What have you read recently?

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Re: What have you read recently?

Postby maddz » 11:28am on 05 Feb 18

The Lost Plot, by Genevieve Cogman (The Invisible Library book 4)

It's taken me a while to get round to this, mostly because I find reading anything longer than a short story or novella on the commute (unless I know it well) not very easy, and we've been away a lot at weekends. However, I've now read it (and this is my second attempt at posting a review - my first attempt got eaten by a fatal error because I used a smiley from the selection on the phone).

However, we're back in the worlds of the Invisible Library: Irene Winter is meeting with a family of vampires resident in Yorkshire to make an exchange of books. Unfortunately, the vampires have other ideas and try making her an offer she can't refuse. In the course of which, we are told that Peregrine Vale (the Sherlock Holmes analog in this parallel) is part of a rival vampire family - which will no doubt lead to complexity further along the series. Escaping from the vampires, Irene falls in with a dragon who also makes her an offer she cannot refuse. Unfortunately for the dragon, Irene is well aware that she must refuse as accepting will break the Library's neutrality between dragons (scions of order) and Fae (scions of chaos). The offer she was made was to locate a book for the dragon which was part of a political contest between two dragons. It was claimed that the other dragon had secured the services of another Librarian to do so.

Returning to the Library, Irene was given a mission to find out what was going on, and locate the other Librarian and bring him in for questioning. Oh, and to locate the book (a version of The Journey to the West replete with political satire) and make sure neither dragon got it - not that the Library needed another copy anyway. Irene and Kai (her dragon apprentice) travel to a Roaring Twenties analog of East Coast USA with a tight deadline...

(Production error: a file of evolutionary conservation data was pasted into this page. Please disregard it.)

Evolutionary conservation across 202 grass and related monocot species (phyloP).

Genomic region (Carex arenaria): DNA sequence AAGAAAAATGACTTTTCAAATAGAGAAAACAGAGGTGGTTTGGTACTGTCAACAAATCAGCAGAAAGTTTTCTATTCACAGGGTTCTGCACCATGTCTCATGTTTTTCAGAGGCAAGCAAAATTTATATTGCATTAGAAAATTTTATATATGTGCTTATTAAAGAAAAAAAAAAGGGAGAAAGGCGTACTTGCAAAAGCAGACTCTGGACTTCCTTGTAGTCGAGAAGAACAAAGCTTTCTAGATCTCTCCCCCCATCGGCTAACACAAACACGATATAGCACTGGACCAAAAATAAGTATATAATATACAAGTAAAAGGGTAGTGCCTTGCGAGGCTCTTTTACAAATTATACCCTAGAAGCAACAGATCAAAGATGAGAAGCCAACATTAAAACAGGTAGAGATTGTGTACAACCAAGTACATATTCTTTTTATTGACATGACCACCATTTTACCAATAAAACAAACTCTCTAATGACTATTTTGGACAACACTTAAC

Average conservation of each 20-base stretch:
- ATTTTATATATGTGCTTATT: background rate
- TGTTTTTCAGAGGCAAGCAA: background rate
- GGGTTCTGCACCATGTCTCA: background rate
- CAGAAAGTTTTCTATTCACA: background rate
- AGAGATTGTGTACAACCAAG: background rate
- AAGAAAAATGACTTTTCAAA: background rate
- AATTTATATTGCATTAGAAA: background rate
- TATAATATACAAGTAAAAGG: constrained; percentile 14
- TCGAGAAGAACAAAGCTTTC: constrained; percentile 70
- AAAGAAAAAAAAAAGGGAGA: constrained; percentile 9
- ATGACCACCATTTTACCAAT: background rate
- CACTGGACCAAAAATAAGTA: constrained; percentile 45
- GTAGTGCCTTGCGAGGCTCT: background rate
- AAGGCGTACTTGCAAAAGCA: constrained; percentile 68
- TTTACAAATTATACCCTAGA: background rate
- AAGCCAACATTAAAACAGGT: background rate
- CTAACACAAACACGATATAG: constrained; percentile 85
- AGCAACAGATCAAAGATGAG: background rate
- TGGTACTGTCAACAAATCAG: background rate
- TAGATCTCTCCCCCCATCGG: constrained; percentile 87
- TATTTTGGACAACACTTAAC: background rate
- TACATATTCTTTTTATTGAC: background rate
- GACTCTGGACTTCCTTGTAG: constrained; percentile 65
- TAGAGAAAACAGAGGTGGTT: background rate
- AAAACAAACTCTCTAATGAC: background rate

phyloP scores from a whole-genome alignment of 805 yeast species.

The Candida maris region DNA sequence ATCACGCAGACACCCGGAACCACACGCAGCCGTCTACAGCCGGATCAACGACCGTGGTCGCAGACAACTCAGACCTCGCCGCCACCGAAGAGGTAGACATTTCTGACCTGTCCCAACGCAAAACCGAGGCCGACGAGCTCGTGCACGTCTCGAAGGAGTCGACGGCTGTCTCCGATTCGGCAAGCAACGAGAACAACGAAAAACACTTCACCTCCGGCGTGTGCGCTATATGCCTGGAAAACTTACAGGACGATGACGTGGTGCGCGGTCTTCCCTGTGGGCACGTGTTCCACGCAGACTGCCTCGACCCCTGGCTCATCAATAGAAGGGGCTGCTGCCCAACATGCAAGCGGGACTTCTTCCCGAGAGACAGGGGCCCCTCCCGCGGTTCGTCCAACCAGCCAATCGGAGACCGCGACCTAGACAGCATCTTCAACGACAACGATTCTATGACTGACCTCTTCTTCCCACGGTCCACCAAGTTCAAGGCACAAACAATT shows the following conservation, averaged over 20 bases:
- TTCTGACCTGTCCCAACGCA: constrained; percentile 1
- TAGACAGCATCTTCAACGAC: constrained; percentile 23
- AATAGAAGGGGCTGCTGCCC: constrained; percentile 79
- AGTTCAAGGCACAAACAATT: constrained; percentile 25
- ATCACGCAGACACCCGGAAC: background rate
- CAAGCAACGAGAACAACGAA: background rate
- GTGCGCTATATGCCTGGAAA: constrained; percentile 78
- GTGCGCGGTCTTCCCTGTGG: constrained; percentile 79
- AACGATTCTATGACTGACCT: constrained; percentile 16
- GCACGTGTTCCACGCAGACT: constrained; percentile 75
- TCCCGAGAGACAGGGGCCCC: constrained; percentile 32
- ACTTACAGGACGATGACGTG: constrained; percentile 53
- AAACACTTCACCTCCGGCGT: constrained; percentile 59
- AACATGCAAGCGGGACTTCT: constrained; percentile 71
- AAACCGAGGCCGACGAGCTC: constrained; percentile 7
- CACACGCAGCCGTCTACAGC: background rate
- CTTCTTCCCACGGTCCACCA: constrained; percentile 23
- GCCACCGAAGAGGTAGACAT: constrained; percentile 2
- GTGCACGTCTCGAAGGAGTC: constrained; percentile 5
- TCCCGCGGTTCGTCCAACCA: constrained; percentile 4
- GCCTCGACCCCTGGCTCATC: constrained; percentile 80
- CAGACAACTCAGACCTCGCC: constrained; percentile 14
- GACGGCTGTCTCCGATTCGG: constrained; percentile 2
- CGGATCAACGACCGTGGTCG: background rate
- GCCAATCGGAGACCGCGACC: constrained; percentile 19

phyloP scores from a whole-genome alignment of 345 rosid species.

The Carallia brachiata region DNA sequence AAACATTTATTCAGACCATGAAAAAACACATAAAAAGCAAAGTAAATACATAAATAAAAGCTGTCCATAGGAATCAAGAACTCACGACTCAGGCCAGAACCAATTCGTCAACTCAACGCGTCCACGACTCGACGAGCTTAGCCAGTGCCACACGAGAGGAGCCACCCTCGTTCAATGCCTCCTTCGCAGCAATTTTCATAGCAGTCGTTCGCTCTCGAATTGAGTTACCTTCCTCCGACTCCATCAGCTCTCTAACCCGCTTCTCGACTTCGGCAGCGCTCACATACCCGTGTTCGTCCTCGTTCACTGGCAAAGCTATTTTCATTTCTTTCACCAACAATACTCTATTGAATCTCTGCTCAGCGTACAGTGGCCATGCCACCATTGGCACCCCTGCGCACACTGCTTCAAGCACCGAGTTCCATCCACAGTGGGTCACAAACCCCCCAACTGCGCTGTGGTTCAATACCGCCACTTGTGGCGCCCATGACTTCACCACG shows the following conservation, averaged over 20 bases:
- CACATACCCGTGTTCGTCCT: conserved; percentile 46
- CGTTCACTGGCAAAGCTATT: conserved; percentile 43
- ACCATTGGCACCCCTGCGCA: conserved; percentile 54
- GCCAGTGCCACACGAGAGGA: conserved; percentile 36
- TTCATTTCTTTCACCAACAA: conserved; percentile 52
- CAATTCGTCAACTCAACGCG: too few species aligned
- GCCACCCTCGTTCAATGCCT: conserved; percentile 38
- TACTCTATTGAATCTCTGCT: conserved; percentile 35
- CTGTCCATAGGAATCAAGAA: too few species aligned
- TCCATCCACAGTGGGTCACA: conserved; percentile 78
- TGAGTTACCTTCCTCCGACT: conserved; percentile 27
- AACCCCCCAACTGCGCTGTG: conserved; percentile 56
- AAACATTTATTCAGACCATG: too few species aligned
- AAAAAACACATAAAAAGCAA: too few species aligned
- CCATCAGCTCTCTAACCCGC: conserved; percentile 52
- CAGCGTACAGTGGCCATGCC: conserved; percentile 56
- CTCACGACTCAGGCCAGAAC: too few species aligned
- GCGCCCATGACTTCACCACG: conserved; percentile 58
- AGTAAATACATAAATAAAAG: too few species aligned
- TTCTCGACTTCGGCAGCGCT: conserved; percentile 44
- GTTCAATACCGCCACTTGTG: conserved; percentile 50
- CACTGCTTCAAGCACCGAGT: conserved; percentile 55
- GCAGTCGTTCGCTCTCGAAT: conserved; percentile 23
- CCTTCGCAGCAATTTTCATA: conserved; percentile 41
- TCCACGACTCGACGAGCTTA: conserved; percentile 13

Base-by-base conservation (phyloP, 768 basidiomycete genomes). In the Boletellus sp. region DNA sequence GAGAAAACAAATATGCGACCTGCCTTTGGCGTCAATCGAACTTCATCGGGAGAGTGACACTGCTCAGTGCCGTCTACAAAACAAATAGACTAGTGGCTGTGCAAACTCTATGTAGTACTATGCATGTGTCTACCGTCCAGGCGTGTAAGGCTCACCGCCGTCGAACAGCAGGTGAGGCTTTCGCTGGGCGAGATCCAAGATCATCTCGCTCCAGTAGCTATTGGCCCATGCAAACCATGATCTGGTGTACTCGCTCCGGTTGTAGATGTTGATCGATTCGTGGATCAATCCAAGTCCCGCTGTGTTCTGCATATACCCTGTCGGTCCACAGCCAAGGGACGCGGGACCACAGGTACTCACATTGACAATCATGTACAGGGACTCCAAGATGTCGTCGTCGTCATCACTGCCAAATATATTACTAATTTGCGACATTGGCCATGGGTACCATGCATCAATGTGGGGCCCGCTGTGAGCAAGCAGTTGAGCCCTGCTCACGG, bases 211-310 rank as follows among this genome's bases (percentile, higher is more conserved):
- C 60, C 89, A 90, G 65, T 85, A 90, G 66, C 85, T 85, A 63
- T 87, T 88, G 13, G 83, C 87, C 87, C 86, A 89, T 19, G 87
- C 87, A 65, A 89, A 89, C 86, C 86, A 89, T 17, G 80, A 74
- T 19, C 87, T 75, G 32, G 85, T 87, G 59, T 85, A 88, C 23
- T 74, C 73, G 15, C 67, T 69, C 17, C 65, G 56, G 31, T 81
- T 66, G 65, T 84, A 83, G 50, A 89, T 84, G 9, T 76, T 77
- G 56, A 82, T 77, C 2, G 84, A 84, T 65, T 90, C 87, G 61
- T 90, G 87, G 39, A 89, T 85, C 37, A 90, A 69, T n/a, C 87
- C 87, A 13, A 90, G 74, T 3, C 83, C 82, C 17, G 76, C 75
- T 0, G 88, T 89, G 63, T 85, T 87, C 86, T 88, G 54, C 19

The usual fun and games ensue; we learn more about dragon politics, fae assassins, and Kai has to retire from his position with the Library to prevent further political complications - but not from Irene's life. This instalment felt lighter in tone than others in the series. It seemed to me that this book would have worked as a stand-alone; I suspect it's going to be a bridging volume between the initial Alberich story-arc and a subsequent story-arc.

Recommended.

Grunts, by Mary Gentle

This is an all-time favourite of mine; I acquired the paperback when it first came out and read it every so often. (I love playing spot the movie reference - not that I'm much good at it because I've never been much into movies, especially war movies.) . It probably has the most politically incorrect one-liner in a fantasy novel ever, but hey, what do you expect - they're orcs! Of course they're going to be politically incorrect!

Stealing a dragon's hoard is never a good idea, especially as dragons have a nasty habit of putting curses on their hoards, doubly so if they're killed in the course of that theft. However, order is orders and you don't disobey The Nameless Necromancer (in service of The Dark Lord) before the final battle in the conflict between The Light (a nasty bunch of self-righteous racist jerks) and The Dark (a disparate bunch of much-misunderstood races whose only desire is to be left alone so they can get on with what they do best).

It turns out that said dragon is a collector of militaria from other dimensions; not modern up-to-date stuff, but collectible items. What the orcs raid is the Earth collection, circa Viet Nam War era... The curse is to become what they stole - so the orcs become orc marines and in the process more or less respectable citizens (if you're prepared to overlook certain unpleasant habits).

As gross as Bored of the Rings, but to my mind far funnier.

Recommended.
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Re: What have you read recently?

Postby BenQ » 1:48pm on 05 Feb 18

Recently finished The Vinyl Detective: Written in Dead Wax by Andrew Cartmel. The main character is a vinyl obsessive, specialising in hunting out rare records for his clients. In this first book in the series he is approached by a woman acting as an intermediate working on behalf of a wealthy but anonymous client, who is after an extremely rare jazz recording. The trouble is, others are looking for it too... Cartmel is a friend of Ben Aaronovitch, the author of the Rivers of London urban fantasy series, and this feels very similar is language and vibe. Fortunately for me I love the Rivers of London series, and that coupled with my current tentative steps into jazz got me hooked instantly, besides, I've just got my turntable up and running again.